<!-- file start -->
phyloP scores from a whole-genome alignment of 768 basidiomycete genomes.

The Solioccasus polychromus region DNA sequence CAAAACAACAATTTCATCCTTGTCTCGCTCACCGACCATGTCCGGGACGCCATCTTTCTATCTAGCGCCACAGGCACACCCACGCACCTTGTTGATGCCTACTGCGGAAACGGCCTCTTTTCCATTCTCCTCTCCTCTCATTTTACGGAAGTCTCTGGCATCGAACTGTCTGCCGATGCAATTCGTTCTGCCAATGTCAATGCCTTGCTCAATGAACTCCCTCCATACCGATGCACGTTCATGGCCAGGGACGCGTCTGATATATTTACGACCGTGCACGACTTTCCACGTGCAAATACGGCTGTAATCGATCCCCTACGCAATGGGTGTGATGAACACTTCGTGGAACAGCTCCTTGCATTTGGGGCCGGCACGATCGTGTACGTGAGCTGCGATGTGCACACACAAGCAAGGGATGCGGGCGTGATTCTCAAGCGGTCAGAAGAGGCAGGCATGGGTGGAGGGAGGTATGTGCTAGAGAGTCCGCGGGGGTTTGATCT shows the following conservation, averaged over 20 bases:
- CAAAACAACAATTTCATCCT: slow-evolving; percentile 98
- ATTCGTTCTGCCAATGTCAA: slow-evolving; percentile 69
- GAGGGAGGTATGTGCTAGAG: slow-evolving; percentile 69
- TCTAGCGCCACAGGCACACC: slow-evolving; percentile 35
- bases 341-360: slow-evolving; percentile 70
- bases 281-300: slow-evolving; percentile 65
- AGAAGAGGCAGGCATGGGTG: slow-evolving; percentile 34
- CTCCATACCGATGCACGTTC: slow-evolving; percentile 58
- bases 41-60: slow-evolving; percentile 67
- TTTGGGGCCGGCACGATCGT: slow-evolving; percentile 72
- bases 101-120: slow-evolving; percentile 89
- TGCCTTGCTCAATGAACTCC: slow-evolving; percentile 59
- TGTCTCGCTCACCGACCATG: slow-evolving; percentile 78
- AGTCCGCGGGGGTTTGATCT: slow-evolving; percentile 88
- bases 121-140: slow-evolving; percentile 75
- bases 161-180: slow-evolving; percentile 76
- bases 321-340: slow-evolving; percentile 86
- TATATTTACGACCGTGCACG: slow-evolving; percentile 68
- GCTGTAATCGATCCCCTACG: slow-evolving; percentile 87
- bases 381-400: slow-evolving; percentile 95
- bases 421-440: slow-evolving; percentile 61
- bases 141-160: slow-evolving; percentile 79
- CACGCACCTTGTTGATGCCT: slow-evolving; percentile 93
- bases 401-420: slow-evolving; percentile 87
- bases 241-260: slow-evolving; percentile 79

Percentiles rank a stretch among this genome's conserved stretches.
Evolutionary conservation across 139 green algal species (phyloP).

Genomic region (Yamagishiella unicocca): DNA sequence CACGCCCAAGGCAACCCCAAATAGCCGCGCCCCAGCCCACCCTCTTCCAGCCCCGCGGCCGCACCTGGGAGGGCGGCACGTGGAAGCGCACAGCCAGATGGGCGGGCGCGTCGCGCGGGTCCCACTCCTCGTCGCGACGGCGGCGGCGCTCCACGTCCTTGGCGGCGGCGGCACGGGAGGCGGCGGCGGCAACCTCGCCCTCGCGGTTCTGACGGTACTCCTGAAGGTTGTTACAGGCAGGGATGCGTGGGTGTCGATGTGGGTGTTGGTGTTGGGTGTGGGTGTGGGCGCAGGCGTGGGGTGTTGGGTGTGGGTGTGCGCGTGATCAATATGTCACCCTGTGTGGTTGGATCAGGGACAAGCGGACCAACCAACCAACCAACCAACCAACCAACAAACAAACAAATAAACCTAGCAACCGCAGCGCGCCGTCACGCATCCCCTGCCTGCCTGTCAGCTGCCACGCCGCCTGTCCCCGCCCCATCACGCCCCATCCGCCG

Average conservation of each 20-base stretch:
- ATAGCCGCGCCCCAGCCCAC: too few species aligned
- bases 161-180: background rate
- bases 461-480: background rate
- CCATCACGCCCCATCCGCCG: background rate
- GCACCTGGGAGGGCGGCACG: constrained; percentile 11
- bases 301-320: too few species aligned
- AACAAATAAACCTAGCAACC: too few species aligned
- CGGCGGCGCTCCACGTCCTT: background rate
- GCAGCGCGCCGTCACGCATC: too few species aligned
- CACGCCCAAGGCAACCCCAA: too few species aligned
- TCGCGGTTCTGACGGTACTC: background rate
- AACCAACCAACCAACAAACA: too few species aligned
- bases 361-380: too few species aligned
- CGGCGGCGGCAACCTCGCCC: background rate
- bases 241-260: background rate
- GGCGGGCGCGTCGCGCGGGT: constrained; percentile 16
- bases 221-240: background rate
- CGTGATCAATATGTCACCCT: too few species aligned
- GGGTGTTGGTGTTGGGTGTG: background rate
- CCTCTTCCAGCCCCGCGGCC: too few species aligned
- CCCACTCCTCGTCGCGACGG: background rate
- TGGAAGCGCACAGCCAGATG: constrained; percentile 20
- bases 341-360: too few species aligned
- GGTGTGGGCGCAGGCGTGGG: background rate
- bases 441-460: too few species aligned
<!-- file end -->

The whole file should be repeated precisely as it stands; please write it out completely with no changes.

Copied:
phyloP scores from a whole-genome alignment of 768 basidiomycete genomes.

The Solioccasus polychromus region DNA sequence CAAAACAACAATTTCATCCTTGTCTCGCTCACCGACCATGTCCGGGACGCCATCTTTCTATCTAGCGCCACAGGCACACCCACGCACCTTGTTGATGCCTACTGCGGAAACGGCCTCTTTTCCATTCTCCTCTCCTCTCATTTTACGGAAGTCTCTGGCATCGAACTGTCTGCCGATGCAATTCGTTCTGCCAATGTCAATGCCTTGCTCAATGAACTCCCTCCATACCGATGCACGTTCATGGCCAGGGACGCGTCTGATATATTTACGACCGTGCACGACTTTCCACGTGCAAATACGGCTGTAATCGATCCCCTACGCAATGGGTGTGATGAACACTTCGTGGAACAGCTCCTTGCATTTGGGGCCGGCACGATCGTGTACGTGAGCTGCGATGTGCACACACAAGCAAGGGATGCGGGCGTGATTCTCAAGCGGTCAGAAGAGGCAGGCATGGGTGGAGGGAGGTATGTGCTAGAGAGTCCGCGGGGGTTTGATCT shows the following conservation, averaged over 20 bases:
- CAAAACAACAATTTCATCCT: slow-evolving; percentile 98
- ATTCGTTCTGCCAATGTCAA: slow-evolving; percentile 69
- GAGGGAGGTATGTGCTAGAG: slow-evolving; percentile 69
- TCTAGCGCCACAGGCACACC: slow-evolving; percentile 35
- bases 341-360: slow-evolving; percentile 70
- bases 281-300: slow-evolving; percentile 65
- AGAAGAGGCAGGCATGGGTG: slow-evolving; percentile 34
- CTCCATACCGATGCACGTTC: slow-evolving; percentile 58
- bases 41-60: slow-evolving; percentile 67
- TTTGGGGCCGGCACGATCGT: slow-evolving; percentile 72
- bases 101-120: slow-evolving; percentile 89
- TGCCTTGCTCAATGAACTCC: slow-evolving; percentile 59
- TGTCTCGCTCACCGACCATG: slow-evolving; percentile 78
- AGTCCGCGGGGGTTTGATCT: slow-evolving; percentile 88
- bases 121-140: slow-evolving; percentile 75
- bases 161-180: slow-evolving; percentile 76
- bases 321-340: slow-evolving; percentile 86
- TATATTTACGACCGTGCACG: slow-evolving; percentile 68
- GCTGTAATCGATCCCCTACG: slow-evolving; percentile 87
- bases 381-400: slow-evolving; percentile 95
- bases 421-440: slow-evolving; percentile 61
- bases 141-160: slow-evolving; percentile 79
- CACGCACCTTGTTGATGCCT: slow-evolving; percentile 93
- bases 401-420: slow-evolving; percentile 87
- bases 241-260: slow-evolving; percentile 79

Percentiles rank a stretch among this genome's conserved stretches.
Evolutionary conservation across 139 green algal species (phyloP).

Genomic region (Yamagishiella unicocca): DNA sequence CACGCCCAAGGCAACCCCAAATAGCCGCGCCCCAGCCCACCCTCTTCCAGCCCCGCGGCCGCACCTGGGAGGGCGGCACGTGGAAGCGCACAGCCAGATGGGCGGGCGCGTCGCGCGGGTCCCACTCCTCGTCGCGACGGCGGCGGCGCTCCACGTCCTTGGCGGCGGCGGCACGGGAGGCGGCGGCGGCAACCTCGCCCTCGCGGTTCTGACGGTACTCCTGAAGGTTGTTACAGGCAGGGATGCGTGGGTGTCGATGTGGGTGTTGGTGTTGGGTGTGGGTGTGGGCGCAGGCGTGGGGTGTTGGGTGTGGGTGTGCGCGTGATCAATATGTCACCCTGTGTGGTTGGATCAGGGACAAGCGGACCAACCAACCAACCAACCAACCAACCAACAAACAAACAAATAAACCTAGCAACCGCAGCGCGCCGTCACGCATCCCCTGCCTGCCTGTCAGCTGCCACGCCGCCTGTCCCCGCCCCATCACGCCCCATCCGCCG

Average conservation of each 20-base stretch:
- ATAGCCGCGCCCCAGCCCAC: too few species aligned
- bases 161-180: background rate
- bases 461-480: background rate
- CCATCACGCCCCATCCGCCG: background rate
- GCACCTGGGAGGGCGGCACG: constrained; percentile 11
- bases 301-320: too few species aligned
- AACAAATAAACCTAGCAACC: too few species aligned
- CGGCGGCGCTCCACGTCCTT: background rate
- GCAGCGCGCCGTCACGCATC: too few species aligned
- CACGCCCAAGGCAACCCCAA: too few species aligned
- TCGCGGTTCTGACGGTACTC: background rate
- AACCAACCAACCAACAAACA: too few species aligned
- bases 361-380: too few species aligned
- CGGCGGCGGCAACCTCGCCC: background rate
- bases 241-260: background rate
- GGCGGGCGCGTCGCGCGGGT: constrained; percentile 16
- bases 221-240: background rate
- CGTGATCAATATGTCACCCT: too few species aligned
- GGGTGTTGGTGTTGGGTGTG: background rate
- CCTCTTCCAGCCCCGCGGCC: too few species aligned
- CCCACTCCTCGTCGCGACGG: background rate
- TGGAAGCGCACAGCCAGATG: constrained; percentile 20
- bases 341-360: too few species aligned
- GGTGTGGGCGCAGGCGTGGG: background rate
- bases 441-460: too few species aligned